BOVEY BEDS, in geology, a deposit of sands, clays and lignite, 200-300 ft. thick, which lies in a basin extending from Bovey Tracey to Newton Abbot in Devonshire, England. The deposit is evidently the result of the degradation of the neighbouring Dartmoor granite; and it was no doubt laid down in a lake. O. Heer, who examined the numerous plant remains from these beds, concluded that they belonged to the same geological horizon as the Molasse or Oligocene of Switzerland. Starkie Gardiner, however, who subsequently examined the flora, showed that it bore a close resemblance to that of the Bournemouth Beds or Lower Bagshot; in this view he is supported by C. Reid. Large excavations have been made for the extraction of the clays, which are very valuable for pottery and similar purposes. The lignite or "Bovey Coal" has at times been burned in the local kilns, and in the engines and workmen's cottages, but it is not economical.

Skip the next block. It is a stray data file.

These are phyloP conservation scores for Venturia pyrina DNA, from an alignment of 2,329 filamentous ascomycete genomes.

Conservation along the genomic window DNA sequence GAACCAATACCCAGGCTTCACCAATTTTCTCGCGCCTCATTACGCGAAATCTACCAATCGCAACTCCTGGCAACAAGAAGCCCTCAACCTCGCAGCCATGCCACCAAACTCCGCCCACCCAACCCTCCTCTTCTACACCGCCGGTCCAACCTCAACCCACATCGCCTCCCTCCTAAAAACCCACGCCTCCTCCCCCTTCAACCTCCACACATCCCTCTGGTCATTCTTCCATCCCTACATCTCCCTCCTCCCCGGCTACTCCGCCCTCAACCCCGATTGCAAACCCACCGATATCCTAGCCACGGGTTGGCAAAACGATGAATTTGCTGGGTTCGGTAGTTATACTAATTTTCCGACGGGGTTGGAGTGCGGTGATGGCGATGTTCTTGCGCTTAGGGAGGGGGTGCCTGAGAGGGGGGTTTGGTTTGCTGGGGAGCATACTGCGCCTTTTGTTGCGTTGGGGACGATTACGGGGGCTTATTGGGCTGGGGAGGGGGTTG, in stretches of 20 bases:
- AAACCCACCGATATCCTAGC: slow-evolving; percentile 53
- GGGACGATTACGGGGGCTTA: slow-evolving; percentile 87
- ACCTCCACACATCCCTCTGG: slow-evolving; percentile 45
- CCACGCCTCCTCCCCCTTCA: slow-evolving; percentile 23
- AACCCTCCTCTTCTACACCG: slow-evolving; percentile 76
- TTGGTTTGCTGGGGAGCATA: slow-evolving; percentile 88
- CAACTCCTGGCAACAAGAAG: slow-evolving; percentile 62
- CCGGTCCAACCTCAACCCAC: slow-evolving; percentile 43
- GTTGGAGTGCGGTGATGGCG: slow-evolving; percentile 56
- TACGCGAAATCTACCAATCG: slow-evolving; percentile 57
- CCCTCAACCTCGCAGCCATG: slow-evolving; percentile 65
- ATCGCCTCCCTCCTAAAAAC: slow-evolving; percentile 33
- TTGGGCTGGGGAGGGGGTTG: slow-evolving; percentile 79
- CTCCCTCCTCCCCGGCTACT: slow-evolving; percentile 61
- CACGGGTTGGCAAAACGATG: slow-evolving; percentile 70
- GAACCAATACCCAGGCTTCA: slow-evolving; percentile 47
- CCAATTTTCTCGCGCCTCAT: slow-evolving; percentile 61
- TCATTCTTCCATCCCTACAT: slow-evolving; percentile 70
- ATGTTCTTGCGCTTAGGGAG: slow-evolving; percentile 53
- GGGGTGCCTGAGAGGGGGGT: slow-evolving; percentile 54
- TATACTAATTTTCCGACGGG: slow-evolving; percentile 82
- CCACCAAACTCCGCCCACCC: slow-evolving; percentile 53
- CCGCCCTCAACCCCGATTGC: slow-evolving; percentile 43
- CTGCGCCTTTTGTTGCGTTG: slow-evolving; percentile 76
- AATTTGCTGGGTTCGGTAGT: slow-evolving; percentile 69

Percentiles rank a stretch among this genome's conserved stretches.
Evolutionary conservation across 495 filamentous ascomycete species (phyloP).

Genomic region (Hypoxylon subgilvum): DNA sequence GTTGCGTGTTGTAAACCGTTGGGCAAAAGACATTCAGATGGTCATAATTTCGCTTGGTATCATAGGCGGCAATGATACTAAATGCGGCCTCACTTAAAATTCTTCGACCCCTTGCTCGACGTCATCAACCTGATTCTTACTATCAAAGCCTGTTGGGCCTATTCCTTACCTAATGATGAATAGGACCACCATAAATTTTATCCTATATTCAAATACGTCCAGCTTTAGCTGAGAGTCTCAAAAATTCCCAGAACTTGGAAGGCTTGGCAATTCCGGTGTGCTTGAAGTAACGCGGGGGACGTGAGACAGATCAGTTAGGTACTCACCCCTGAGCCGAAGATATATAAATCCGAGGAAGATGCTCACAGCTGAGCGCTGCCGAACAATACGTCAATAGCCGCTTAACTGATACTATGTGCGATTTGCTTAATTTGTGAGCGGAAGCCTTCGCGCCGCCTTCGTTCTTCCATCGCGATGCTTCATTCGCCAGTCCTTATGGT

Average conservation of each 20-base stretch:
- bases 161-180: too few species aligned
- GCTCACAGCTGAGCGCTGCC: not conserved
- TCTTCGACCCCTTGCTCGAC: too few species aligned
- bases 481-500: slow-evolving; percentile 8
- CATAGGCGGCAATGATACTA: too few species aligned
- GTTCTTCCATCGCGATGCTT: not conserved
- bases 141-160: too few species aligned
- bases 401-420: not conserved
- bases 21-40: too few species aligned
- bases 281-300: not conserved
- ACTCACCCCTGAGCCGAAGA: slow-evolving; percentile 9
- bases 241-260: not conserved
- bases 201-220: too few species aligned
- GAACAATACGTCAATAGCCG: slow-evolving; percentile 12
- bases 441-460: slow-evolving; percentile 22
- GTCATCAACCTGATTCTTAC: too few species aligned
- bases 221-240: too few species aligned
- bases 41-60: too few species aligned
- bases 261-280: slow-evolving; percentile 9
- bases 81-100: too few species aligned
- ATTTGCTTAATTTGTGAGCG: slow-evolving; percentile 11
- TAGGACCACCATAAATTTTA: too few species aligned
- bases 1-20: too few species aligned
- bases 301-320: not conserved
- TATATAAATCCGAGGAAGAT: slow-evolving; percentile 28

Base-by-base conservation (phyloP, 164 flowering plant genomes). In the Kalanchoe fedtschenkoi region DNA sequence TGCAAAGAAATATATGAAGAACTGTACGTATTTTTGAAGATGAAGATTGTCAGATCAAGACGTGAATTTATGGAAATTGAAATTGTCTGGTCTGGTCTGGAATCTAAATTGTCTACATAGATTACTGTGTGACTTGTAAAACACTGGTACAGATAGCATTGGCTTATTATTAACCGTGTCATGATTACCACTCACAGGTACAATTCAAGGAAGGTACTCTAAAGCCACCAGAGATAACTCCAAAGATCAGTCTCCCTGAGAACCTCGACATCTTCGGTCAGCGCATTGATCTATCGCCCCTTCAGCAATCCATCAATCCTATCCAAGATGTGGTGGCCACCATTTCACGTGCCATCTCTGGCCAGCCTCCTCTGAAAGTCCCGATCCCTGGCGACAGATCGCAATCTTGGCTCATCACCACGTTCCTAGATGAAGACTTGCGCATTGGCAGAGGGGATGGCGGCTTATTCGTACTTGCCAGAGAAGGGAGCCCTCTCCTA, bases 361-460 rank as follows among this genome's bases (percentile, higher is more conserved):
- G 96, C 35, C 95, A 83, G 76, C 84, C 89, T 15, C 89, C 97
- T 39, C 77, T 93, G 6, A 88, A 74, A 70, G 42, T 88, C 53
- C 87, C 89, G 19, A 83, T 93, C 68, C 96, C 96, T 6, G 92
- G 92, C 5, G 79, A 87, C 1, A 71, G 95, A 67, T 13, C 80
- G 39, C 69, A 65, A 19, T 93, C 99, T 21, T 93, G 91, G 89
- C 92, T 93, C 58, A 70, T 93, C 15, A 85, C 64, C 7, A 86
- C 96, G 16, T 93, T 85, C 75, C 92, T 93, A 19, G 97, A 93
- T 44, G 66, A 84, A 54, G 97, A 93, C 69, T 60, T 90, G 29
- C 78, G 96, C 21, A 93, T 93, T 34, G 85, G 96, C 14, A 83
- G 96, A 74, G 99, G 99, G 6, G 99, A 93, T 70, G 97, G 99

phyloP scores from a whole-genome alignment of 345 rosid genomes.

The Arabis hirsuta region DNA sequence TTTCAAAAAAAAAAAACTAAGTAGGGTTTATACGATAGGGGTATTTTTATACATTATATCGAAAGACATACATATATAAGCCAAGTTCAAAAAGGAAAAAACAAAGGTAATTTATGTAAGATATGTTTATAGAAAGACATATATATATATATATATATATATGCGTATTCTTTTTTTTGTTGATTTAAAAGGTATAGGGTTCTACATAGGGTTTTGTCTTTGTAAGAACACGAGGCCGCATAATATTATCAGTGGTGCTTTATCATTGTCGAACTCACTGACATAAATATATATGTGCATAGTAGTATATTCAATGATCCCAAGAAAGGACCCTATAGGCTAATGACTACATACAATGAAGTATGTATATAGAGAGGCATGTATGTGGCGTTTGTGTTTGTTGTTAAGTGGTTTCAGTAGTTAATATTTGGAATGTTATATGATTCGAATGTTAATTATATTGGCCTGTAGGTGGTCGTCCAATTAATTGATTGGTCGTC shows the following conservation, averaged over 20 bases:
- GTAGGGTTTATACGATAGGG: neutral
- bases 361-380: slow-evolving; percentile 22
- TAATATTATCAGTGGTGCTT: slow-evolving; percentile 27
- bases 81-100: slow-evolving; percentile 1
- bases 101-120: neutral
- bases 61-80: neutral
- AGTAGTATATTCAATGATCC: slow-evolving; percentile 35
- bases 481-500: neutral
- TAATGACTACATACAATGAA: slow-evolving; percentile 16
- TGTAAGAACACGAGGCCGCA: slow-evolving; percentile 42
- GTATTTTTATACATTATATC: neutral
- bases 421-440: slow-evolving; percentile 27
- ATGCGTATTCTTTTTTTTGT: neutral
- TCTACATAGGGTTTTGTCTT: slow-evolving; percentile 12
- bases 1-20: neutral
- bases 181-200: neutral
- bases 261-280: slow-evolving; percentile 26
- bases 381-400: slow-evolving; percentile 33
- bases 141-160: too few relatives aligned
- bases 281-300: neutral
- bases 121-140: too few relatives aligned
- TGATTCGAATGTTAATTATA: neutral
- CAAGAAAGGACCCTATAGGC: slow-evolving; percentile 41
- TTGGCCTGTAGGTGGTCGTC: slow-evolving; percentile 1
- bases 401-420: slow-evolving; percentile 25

See S. Gardiner, Q. J. G. S. London, xxxv., 1879; W. Pengelly and O. Heer, Phil. Trans., 1862; C. Reid, Q. J. G. S. lii., 1896, p. 490, and loc. cit. liv., 1898, p. 234. An interesting general account is given by A.W. Clayden, The History of Devonshire Scenery (London, 1906), pp. 159-168.
Note - this article incorporates content from Encyclopaedia Britannica, Eleventh Edition, (1910-1911)